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This sounded too bizarre to be true but apparently some folks have experienced static discharged ignited fires while refuelling. Seems to be something the Petroleum Equipment Institute has become increasingly more aware off. Here's an URL to read more about this: http://www.pei.org/static/index.htm.

The short of it is, do not sit down in the car after you start pumping gas and then get out of the car and touch the gas pump nozzle. Probably not a problem with our Vintage 'Stangs since I've alway had to hold the nozzle to the car - it would pop loose if I tried to hook it to the filler tube and lock the handle.

Be careful out there, folks.

Dean T
 

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Someone up in Santa Fe (NM) was pumping gas w/talking on a cell phone, and somehow the cell phone caused a spark...no one died, but it made headlines.
-Brian
 

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Yes beware several years ago I was putting Fuel in my super gas car in the basement garage of my house,static electricity started a fire from the fumes off the vent of my fuel jug.Luckily I have a fire extinguisher on the wall.
there is nothing scarier than a fire. Robert
 

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whenever I refile my girlfriend's car I always start pumping and then sit back down into the car, get out of the car and put the pump back onto the pump-holder. I've never blown up, and I've done it at least 100 times!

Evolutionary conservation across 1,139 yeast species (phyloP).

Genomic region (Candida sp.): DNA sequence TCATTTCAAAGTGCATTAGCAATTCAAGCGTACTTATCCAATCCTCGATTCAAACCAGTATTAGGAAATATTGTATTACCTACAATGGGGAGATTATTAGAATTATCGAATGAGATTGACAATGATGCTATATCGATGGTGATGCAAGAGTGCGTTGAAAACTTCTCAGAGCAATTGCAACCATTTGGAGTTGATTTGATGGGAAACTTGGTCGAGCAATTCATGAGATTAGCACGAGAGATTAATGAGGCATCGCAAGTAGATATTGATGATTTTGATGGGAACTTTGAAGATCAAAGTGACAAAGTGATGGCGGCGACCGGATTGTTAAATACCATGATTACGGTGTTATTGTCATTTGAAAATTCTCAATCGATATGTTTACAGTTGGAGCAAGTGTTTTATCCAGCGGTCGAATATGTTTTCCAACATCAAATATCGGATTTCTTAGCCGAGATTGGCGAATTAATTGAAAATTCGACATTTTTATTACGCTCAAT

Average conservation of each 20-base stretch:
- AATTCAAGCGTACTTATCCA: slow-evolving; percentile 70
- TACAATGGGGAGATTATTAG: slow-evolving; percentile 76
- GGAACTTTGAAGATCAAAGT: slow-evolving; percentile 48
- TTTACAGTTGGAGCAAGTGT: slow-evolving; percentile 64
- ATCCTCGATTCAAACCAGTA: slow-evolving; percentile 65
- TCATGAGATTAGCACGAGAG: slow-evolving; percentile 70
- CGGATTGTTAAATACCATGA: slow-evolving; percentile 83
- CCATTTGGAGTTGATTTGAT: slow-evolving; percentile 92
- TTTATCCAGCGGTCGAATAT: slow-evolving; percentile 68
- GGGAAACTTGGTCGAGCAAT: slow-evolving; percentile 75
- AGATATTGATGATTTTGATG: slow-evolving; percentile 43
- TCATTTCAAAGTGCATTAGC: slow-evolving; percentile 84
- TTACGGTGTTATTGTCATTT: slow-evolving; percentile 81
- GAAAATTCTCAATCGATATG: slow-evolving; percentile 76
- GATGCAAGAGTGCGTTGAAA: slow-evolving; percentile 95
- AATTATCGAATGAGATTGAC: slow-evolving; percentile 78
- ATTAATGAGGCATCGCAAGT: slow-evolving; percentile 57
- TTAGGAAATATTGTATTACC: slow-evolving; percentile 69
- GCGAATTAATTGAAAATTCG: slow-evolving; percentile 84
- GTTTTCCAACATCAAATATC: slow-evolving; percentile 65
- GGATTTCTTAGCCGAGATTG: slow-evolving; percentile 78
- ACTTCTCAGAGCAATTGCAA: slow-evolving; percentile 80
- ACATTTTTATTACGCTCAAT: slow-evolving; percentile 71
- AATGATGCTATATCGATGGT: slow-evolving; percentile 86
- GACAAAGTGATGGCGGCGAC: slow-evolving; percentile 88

As for the Mustang, I have to hold it as well... At just the right angle too, or it spills everywhere, lol.
 

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When fueling an aircraft a ground wire is required to avoid static sparks. The chance of static sparks are highest on a dry day. I suppose the fuel nozzle at gas stations are grounded and grounds the car on contact; I cannot visualize any sparks other than on initial contact, and unlikely at disengagement.
 

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If you have a pick-up with a poly bed liner and you are filling plastic "jerry" cans you can build a hell of a static charge on the surface of the cans. As soon as you move them..ZAP--POW. It happened locally here. The guy lost his hair. Happened when he shut his tailgate and the cans jiggled. The tailgate was a shield. Lucky guy. It's recomended that you put your cans on the ground when you fill them.
 

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you`re right, you should never fill a plastic can in a truck with a bedliner! put it on the ground
 
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The honcho at one of the area offices I take care of was working on his motor home, changing the
fuel pump and filter, had a quart jar of gas he'd drained and static got him. It flashed, he dropped the
jar and it broke and splashed. Burned his arms, hands, and all down his legs, about took his nads off.
He was out for better than 4 months. Nasty mess.
 
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you`re right, you should never fill a plastic can

This also goes for any metal jerry can, especially if you've been carrying it around on the roof (i.e. offroad excursion). The air going past the can while driving builds up static, then when you go to fill it up, the static discharges and kaboom. This is oft-repeated wisdom in the 4x4 world where jerry cans are used regularly.
 
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